Found: Who is responsible for no more IP addresses

Mark Keymer mark at
Thu Jan 27 14:26:58 CST 2011

What I don't understand is I can only guess they must have a IT team.
And Maybe even 1 or more people that view this list. Why don't they just
talk to there own staff about the issues? Maybe one of the IT guess saw
the issues talked about the articles and contacted the news team about
the bad info. I donno. I agree they kind of did a poor job on this.

If you work at FOX maybe you should help get the news guys on the right
page. :)



On 1/27/2011 11:51 AM, George, Wes E [NTK] wrote:
>> -----Original Message-----
>> From: Jay Ashworth [mailto:jra at]
>> Sent: Thursday, January 27, 2011 2:06 PM
>> To: NANOG
>> Subject: Re: Found: Who is responsible for no more IP addresses
>> ----- Original Message -----
>>> From: "Brian Johnson" <bjohnson at>
>>> To be clear, FOX screwed this up big time, but that doesn't mean we
>>> all need to get out our personal/political pitchforks and run them
>> out
>>> of town. Take your Ritalin.  :-)
>> Fox didn't screw up, for a change, and Vint's quote appears in many
>> other news sources.  Apparently, I'm the only one on Nanog who knows
>> about this new thing called The Google.  :-)
>> Thinking that Fox "News" is not a reputable news source is not, indeed,
>> an opinion attributable *solely* to non-Republicans, and indeed, it's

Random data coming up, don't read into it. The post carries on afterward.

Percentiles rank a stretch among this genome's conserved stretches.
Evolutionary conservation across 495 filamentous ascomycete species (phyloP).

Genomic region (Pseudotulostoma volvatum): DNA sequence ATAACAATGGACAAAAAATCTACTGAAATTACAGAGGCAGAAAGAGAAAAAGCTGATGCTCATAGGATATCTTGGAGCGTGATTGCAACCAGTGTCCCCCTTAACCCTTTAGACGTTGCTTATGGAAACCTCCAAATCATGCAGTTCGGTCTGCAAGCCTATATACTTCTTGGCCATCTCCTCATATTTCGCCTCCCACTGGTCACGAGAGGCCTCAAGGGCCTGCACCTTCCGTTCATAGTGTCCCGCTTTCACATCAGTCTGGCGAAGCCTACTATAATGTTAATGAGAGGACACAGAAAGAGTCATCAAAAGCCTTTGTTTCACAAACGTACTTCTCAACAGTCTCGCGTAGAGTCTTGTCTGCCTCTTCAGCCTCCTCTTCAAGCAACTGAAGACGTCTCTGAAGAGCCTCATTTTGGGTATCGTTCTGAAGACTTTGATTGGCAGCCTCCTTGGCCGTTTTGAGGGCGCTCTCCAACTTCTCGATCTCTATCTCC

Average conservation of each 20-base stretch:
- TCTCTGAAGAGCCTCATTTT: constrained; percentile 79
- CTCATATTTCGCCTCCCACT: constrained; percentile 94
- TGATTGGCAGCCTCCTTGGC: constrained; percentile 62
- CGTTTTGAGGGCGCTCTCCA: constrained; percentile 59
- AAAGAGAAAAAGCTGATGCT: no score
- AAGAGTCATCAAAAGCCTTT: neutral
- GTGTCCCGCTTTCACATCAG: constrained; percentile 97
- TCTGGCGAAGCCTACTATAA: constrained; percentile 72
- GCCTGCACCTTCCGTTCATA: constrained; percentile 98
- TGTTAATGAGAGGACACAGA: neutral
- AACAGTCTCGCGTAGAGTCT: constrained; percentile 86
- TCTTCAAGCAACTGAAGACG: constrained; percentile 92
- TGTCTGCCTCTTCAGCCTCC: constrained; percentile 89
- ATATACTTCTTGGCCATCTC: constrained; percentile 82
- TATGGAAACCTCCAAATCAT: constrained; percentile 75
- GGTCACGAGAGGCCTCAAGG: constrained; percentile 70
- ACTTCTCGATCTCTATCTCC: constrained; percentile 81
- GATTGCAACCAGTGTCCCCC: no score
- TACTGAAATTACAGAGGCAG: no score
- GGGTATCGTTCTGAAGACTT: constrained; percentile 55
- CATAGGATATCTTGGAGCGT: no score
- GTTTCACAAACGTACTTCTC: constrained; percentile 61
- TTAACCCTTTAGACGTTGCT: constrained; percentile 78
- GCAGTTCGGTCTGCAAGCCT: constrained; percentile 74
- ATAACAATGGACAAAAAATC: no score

>> easy
>> to prove in a documentary, non-partisan fashion.
> [WES] Don't kid yourself, defending a "reputable news organization" for not 
> properly checking their facts on a technical story before publishing is 
> politically motivated too, especially when you try to imply that being willing 
> to call out inaccurate (technical) info in the news is somehow related to 
> one's political party.
> The article that everyone is causing everyone to make fun of Fox news for says 
> nothing about Vint.
> Fox news has posted two separate articles, both of which have been factually 
> incorrect.
> and
> They at least corrected the first one - "Editors' Note: An earlier version of 
> this story erroneously described an IP address as consisting of four digits, 
> rather than four sets of digits, and inaccurately described the IP address. 
> This story has been updated to reflect the correction."
> But this gem still exists in the first article: "Web developers have 
> compensated for this problem by creating IPv6". At least there's *probably* 
> some web developers at IETF that might have had a hand in creating IPv6, so 
> that one's not technically incorrect...
> The second one from several months ago is still borked:
> "IPv4, ... the unique 32-digit number used to identify each computer, website 
> or internet-connected device. ... The solution to the problem is IPv6, which 
> uses a 128-digit address." So, first it was 32 digits, then it was 4 digits...
> FWIW, Marketplace (on NPR) did a story the other night too. It wasn't 
> necessarily incorrect, but it was so dumbed down that they managed to talk 
> about IPv4 exhaustion without mentioning the words "IPv4" or "IPv6"
> Wes George

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